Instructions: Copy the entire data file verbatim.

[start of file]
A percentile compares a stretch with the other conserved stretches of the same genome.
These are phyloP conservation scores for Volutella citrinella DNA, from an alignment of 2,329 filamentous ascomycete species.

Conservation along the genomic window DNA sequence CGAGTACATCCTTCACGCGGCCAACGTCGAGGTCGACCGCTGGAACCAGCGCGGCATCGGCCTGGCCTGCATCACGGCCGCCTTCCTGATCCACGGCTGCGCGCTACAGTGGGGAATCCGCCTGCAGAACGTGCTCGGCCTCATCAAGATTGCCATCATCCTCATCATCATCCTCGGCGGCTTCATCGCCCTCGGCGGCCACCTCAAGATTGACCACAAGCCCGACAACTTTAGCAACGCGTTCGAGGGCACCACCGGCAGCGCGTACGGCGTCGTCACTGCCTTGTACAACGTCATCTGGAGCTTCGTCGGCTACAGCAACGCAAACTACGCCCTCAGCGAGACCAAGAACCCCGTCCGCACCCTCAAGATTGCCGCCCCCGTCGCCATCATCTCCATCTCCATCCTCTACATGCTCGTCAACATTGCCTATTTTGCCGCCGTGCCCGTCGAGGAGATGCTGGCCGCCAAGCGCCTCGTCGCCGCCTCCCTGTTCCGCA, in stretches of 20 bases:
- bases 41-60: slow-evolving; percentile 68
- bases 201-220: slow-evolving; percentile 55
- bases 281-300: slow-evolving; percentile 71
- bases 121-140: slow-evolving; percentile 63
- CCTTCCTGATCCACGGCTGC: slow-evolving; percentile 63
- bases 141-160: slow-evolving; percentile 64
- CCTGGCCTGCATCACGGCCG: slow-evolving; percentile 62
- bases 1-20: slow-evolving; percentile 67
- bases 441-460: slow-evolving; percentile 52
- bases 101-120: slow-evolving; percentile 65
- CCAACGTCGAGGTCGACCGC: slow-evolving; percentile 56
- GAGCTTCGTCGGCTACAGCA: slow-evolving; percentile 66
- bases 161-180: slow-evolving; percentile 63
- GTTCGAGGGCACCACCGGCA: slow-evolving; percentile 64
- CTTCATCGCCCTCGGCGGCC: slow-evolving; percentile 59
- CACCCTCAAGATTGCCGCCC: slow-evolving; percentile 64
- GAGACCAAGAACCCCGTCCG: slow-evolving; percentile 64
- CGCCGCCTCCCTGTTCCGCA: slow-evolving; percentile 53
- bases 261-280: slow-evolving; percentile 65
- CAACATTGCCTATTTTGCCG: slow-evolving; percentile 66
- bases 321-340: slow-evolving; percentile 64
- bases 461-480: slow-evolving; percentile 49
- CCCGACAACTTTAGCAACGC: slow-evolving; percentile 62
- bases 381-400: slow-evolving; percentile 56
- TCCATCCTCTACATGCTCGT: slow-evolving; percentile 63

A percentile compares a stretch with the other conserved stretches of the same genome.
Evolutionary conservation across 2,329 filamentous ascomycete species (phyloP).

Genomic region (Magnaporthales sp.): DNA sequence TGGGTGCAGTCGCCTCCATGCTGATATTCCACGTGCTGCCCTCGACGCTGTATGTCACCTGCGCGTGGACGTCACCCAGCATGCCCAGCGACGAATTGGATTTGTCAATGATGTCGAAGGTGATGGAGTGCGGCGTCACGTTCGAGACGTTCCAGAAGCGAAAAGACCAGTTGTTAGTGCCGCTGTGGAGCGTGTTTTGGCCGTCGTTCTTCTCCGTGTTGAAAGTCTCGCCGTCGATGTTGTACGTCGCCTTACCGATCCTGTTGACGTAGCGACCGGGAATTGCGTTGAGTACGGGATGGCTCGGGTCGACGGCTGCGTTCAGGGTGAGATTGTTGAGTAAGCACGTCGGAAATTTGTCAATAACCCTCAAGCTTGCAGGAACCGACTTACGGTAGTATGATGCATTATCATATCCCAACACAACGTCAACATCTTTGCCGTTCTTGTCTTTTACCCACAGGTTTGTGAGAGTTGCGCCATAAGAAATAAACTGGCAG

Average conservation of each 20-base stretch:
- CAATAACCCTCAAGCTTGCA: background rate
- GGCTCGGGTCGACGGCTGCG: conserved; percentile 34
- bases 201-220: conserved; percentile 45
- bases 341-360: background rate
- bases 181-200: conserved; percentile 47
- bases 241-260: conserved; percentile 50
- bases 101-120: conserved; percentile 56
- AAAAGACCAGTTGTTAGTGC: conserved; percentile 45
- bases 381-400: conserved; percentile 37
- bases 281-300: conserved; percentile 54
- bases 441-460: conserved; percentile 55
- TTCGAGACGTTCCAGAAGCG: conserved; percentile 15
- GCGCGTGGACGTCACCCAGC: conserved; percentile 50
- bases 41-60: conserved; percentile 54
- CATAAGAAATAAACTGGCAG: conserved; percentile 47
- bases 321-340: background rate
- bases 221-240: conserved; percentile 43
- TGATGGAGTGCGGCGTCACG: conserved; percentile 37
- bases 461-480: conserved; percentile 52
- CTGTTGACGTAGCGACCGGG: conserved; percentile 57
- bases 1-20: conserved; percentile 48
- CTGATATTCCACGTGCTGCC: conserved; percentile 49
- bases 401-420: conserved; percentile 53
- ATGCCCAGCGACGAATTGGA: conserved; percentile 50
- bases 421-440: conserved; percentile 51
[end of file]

A percentile compares a stretch with the other conserved stretches of the same genome.
These are phyloP conservation scores for Volutella citrinella DNA, from an alignment of 2,329 filamentous ascomycete species.

Conservation along the genomic window DNA sequence CGAGTACATCCTTCACGCGGCCAACGTCGAGGTCGACCGCTGGAACCAGCGCGGCATCGGCCTGGCCTGCATCACGGCCGCCTTCCTGATCCACGGCTGCGCGCTACAGTGGGGAATCCGCCTGCAGAACGTGCTCGGCCTCATCAAGATTGCCATCATCCTCATCATCATCCTCGGCGGCTTCATCGCCCTCGGCGGCCACCTCAAGATTGACCACAAGCCCGACAACTTTAGCAACGCGTTCGAGGGCACCACCGGCAGCGCGTACGGCGTCGTCACTGCCTTGTACAACGTCATCTGGAGCTTCGTCGGCTACAGCAACGCAAACTACGCCCTCAGCGAGACCAAGAACCCCGTCCGCACCCTCAAGATTGCCGCCCCCGTCGCCATCATCTCCATCTCCATCCTCTACATGCTCGTCAACATTGCCTATTTTGCCGCCGTGCCCGTCGAGGAGATGCTGGCCGCCAAGCGCCTCGTCGCCGCCTCCCTGTTCCGCA, in stretches of 20 bases:
- bases 41-60: slow-evolving; percentile 68
- bases 201-220: slow-evolving; percentile 55
- bases 281-300: slow-evolving; percentile 71
- bases 121-140: slow-evolving; percentile 63
- CCTTCCTGATCCACGGCTGC: slow-evolving; percentile 63
- bases 141-160: slow-evolving; percentile 64
- CCTGGCCTGCATCACGGCCG: slow-evolving; percentile 62
- bases 1-20: slow-evolving; percentile 67
- bases 441-460: slow-evolving; percentile 52
- bases 101-120: slow-evolving; percentile 65
- CCAACGTCGAGGTCGACCGC: slow-evolving; percentile 56
- GAGCTTCGTCGGCTACAGCA: slow-evolving; percentile 66
- bases 161-180: slow-evolving; percentile 63
- GTTCGAGGGCACCACCGGCA: slow-evolving; percentile 64
- CTTCATCGCCCTCGGCGGCC: slow-evolving; percentile 59
- CACCCTCAAGATTGCCGCCC: slow-evolving; percentile 64
- GAGACCAAGAACCCCGTCCG: slow-evolving; percentile 64
- CGCCGCCTCCCTGTTCCGCA: slow-evolving; percentile 53
- bases 261-280: slow-evolving; percentile 65
- CAACATTGCCTATTTTGCCG: slow-evolving; percentile 66
- bases 321-340: slow-evolving; percentile 64
- bases 461-480: slow-evolving; percentile 49
- CCCGACAACTTTAGCAACGC: slow-evolving; percentile 62
- bases 381-400: slow-evolving; percentile 56
- TCCATCCTCTACATGCTCGT: slow-evolving; percentile 63

A percentile compares a stretch with the other conserved stretches of the same genome.
Evolutionary conservation across 2,329 filamentous ascomycete species (phyloP).

Genomic region (Magnaporthales sp.): DNA sequence TGGGTGCAGTCGCCTCCATGCTGATATTCCACGTGCTGCCCTCGACGCTGTATGTCACCTGCGCGTGGACGTCACCCAGCATGCCCAGCGACGAATTGGATTTGTCAATGATGTCGAAGGTGATGGAGTGCGGCGTCACGTTCGAGACGTTCCAGAAGCGAAAAGACCAGTTGTTAGTGCCGCTGTGGAGCGTGTTTTGGCCGTCGTTCTTCTCCGTGTTGAAAGTCTCGCCGTCGATGTTGTACGTCGCCTTACCGATCCTGTTGACGTAGCGACCGGGAATTGCGTTGAGTACGGGATGGCTCGGGTCGACGGCTGCGTTCAGGGTGAGATTGTTGAGTAAGCACGTCGGAAATTTGTCAATAACCCTCAAGCTTGCAGGAACCGACTTACGGTAGTATGATGCATTATCATATCCCAACACAACGTCAACATCTTTGCCGTTCTTGTCTTTTACCCACAGGTTTGTGAGAGTTGCGCCATAAGAAATAAACTGGCAG

Average conservation of each 20-base stretch:
- CAATAACCCTCAAGCTTGCA: background rate
- GGCTCGGGTCGACGGCTGCG: conserved; percentile 34
- bases 201-220: conserved; percentile 45
- bases 341-360: background rate
- bases 181-200: conserved; percentile 47
- bases 241-260: conserved; percentile 50
- bases 101-120: conserved; percentile 56
- AAAAGACCAGTTGTTAGTGC: conserved; percentile 45
- bases 381-400: conserved; percentile 37
- bases 281-300: conserved; percentile 54
- bases 441-460: conserved; percentile 55
- TTCGAGACGTTCCAGAAGCG: conserved; percentile 15
- GCGCGTGGACGTCACCCAGC: conserved; percentile 50
- bases 41-60: conserved; percentile 54
- CATAAGAAATAAACTGGCAG: conserved; percentile 47
- bases 321-340: background rate
- bases 221-240: conserved; percentile 43
- TGATGGAGTGCGGCGTCACG: conserved; percentile 37
- bases 461-480: conserved; percentile 52
- CTGTTGACGTAGCGACCGGG: conserved; percentile 57
- bases 1-20: conserved; percentile 48
- CTGATATTCCACGTGCTGCC: conserved; percentile 49
- bases 401-420: conserved; percentile 53
- ATGCCCAGCGACGAATTGGA: conserved; percentile 50
- bases 421-440: conserved; percentile 51